THE GREAT PLAGUE OF KORWIN
"Another twenty [of the unwell] were brought to us for treatment today. Six of them died before first watch, and I believe just as many may not survive the night. I do not understand what we have done to displease the Just Lord [Ro'Imgodid], but I fear many deaths are still to come."
- Master Healer Eidnár
Somewhat fittingly for something that would cause so much pain and suffering, one of the origins of the infamous "War of the Sekeolasian Succession" lay in the Great Plague of Korwin, a devastating outbreak of influenza which struck the heart of the Kingdom of Sekeolath at the beginning of 1655. Most historians now believe that the sickness was brought to the seat of the Abelburben monarchs by one of several visiting trader trains during the 1654 Majakir festivities, but at the time, the denizens of Korwin believed it to be nothing less than divine intervention by the God Ro’Imgodid himself, who would traditionally send plagues whenever dragons upset the balance of nature.
Things quickly became complicated when High Queen Freyja I herself fell ill, as Grand Elder Mielat had previously declared that the year would be sacred to Ro’Imgodid, and many began to suspect the Queen herself had angered the Gods in some way, thus bringing retribution upon her people. Despite her ailing state, High Queen Freyja attempted to resolve matters by participating in a formal ritual of penitence at the Temple of Korwin, but this did not rid her of her illness, and worse, Crown Princess Dania, who had also participated in the ritual, soon began to show symptoms of the sickness herself.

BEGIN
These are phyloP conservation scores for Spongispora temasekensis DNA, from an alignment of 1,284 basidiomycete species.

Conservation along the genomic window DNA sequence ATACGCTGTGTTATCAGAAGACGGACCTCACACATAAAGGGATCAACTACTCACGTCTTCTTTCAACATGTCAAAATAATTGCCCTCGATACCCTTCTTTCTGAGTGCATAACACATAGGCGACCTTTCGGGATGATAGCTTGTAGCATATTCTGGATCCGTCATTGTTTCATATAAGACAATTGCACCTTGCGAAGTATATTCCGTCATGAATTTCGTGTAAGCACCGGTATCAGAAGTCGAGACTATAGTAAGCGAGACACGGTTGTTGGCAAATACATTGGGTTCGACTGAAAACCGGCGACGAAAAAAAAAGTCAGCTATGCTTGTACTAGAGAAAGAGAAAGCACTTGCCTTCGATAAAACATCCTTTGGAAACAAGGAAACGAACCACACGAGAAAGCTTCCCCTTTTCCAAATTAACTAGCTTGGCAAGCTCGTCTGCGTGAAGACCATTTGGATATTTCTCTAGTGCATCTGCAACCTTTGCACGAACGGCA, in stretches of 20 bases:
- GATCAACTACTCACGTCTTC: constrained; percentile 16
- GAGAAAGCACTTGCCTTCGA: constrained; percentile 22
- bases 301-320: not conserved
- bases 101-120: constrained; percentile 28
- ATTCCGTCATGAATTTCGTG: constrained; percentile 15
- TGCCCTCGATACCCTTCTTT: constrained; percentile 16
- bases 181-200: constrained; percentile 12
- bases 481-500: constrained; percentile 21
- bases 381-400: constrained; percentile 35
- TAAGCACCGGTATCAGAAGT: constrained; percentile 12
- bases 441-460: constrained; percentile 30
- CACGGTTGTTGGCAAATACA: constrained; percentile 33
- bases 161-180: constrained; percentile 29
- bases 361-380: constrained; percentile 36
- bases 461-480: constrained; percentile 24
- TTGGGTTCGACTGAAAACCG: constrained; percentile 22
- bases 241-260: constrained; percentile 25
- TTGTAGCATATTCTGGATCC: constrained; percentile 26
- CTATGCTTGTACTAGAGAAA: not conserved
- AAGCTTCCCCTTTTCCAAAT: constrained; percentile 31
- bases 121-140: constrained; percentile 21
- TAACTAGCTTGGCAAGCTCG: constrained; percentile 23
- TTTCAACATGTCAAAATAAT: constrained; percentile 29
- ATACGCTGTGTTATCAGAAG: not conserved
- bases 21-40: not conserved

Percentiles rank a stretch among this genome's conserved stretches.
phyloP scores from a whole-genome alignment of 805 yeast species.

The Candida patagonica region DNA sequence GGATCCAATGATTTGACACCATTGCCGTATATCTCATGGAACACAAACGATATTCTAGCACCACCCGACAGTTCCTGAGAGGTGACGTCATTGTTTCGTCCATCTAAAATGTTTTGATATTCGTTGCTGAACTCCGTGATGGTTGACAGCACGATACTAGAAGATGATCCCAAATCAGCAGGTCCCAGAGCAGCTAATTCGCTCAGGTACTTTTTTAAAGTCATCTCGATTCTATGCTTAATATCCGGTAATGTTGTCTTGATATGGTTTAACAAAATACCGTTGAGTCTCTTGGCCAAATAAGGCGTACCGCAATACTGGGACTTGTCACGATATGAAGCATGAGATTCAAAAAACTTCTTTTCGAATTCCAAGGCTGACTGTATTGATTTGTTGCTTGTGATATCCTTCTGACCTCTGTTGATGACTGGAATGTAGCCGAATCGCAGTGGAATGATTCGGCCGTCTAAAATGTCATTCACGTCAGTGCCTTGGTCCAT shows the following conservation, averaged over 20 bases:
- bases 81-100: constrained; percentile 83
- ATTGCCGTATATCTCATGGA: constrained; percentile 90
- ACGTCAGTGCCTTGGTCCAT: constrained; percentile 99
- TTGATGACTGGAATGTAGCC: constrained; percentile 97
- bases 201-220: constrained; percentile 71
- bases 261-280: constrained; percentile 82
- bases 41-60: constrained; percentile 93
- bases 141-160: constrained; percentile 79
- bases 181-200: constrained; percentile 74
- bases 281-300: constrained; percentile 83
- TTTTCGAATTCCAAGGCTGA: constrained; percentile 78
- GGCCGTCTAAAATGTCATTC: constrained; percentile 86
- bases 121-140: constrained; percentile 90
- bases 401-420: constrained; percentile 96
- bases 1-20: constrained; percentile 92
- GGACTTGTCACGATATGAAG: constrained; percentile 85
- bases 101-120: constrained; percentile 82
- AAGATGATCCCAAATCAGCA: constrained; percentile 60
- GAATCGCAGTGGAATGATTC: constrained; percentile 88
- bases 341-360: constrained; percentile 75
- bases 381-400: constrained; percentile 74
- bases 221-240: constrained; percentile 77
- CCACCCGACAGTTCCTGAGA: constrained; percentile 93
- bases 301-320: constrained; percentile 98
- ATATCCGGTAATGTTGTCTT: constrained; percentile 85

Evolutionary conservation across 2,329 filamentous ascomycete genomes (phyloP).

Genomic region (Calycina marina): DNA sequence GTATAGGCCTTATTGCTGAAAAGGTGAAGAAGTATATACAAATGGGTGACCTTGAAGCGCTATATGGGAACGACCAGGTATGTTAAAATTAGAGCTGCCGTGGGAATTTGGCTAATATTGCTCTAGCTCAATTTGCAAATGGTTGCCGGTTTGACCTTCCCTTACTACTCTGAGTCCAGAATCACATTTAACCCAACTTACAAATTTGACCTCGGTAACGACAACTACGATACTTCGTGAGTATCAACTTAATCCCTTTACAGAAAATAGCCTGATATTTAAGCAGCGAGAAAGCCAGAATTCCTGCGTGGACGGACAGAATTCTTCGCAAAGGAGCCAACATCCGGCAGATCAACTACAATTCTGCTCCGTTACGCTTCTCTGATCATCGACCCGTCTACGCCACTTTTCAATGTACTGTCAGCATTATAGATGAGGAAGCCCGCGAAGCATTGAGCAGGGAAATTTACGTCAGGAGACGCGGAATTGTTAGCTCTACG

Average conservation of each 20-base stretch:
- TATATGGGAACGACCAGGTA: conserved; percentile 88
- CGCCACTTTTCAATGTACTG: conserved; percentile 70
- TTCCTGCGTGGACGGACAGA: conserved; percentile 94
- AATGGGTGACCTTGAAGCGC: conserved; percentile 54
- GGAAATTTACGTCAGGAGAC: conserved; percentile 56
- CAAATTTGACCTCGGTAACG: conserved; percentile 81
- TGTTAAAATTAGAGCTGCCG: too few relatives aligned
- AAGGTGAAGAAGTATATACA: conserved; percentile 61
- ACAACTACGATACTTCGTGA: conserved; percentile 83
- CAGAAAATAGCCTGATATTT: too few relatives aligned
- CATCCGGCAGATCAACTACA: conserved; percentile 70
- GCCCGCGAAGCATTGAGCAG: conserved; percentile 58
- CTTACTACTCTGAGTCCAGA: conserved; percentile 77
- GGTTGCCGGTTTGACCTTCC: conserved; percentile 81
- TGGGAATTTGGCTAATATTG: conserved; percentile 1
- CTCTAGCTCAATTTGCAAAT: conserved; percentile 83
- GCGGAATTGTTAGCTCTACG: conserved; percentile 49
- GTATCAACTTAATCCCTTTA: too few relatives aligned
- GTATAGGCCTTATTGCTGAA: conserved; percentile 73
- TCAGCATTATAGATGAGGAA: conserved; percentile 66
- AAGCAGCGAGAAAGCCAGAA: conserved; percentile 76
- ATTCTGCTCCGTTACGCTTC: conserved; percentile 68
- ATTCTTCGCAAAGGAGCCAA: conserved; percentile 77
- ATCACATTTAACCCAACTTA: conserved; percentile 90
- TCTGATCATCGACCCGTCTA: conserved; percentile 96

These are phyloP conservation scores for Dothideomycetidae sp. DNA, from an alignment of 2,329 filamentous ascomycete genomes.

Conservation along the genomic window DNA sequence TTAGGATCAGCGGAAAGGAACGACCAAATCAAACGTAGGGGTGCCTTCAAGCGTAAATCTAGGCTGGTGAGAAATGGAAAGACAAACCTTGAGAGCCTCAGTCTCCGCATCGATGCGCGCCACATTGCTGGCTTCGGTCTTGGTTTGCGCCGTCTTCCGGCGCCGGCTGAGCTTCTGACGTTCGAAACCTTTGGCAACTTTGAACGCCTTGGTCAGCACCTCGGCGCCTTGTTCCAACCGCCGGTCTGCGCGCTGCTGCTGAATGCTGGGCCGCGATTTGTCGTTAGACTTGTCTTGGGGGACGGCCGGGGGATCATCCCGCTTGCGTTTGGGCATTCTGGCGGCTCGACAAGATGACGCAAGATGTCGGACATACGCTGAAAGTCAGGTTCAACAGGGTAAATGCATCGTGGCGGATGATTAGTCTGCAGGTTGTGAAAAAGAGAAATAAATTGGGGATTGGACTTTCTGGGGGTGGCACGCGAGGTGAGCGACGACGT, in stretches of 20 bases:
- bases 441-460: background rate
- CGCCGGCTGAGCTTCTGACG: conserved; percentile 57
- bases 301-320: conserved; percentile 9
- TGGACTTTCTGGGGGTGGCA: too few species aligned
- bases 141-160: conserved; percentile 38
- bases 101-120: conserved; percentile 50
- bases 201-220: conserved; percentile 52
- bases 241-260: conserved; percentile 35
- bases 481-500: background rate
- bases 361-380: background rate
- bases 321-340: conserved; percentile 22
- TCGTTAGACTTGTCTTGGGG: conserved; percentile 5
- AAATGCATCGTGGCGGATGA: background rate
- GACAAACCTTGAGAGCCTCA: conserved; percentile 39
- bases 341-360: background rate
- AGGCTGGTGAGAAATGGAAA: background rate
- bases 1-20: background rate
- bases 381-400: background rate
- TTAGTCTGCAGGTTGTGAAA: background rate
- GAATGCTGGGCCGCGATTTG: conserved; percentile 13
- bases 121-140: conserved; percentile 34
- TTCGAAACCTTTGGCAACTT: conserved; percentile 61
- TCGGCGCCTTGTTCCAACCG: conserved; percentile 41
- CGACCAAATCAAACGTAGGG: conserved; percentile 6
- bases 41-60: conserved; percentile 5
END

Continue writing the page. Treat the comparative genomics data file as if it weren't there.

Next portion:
In the end, neither dragoness would recover from their illness; Crown Princess Dania’s condition unexpectedly worsened in the days following the ritual, and she succumbed quickly to the disease, with her grieving mother following her to the grave shortly afterwards. The surviving members of the royal court - led by Prince Heneš of House Rávdná, Dania’s widow - proceeded to isolate themselves behind the castle’s walls, cutting off contact with the rest of the city - an action which worked, as they all survived the plague - but not before sending a still-healthy messenger to the easternmost isles of Wergul, where Dania’s only child Kara had been sent to learn leadership skills.
Tragically, Princess Kara would never be crowned, nor would she ever set foot in her homeland again. After several weeks of cautious waiting, in the hopes of avoiding the plague that had taken her mother and grandmother, Kara and her attendants attempted to return to the mainland by seeking passage aboard the Hvitknarr, a Hornholm trading vessel, but the ship and its passengers never reached port. At first, nobles in Korwin assumed her journey had been delayed by the heavy ice flow in the Murman Sea, but in time it became clear that a catastrophe had befallen the young Princess, and many scouts were sent north in a futile attempt to locate her and her ship.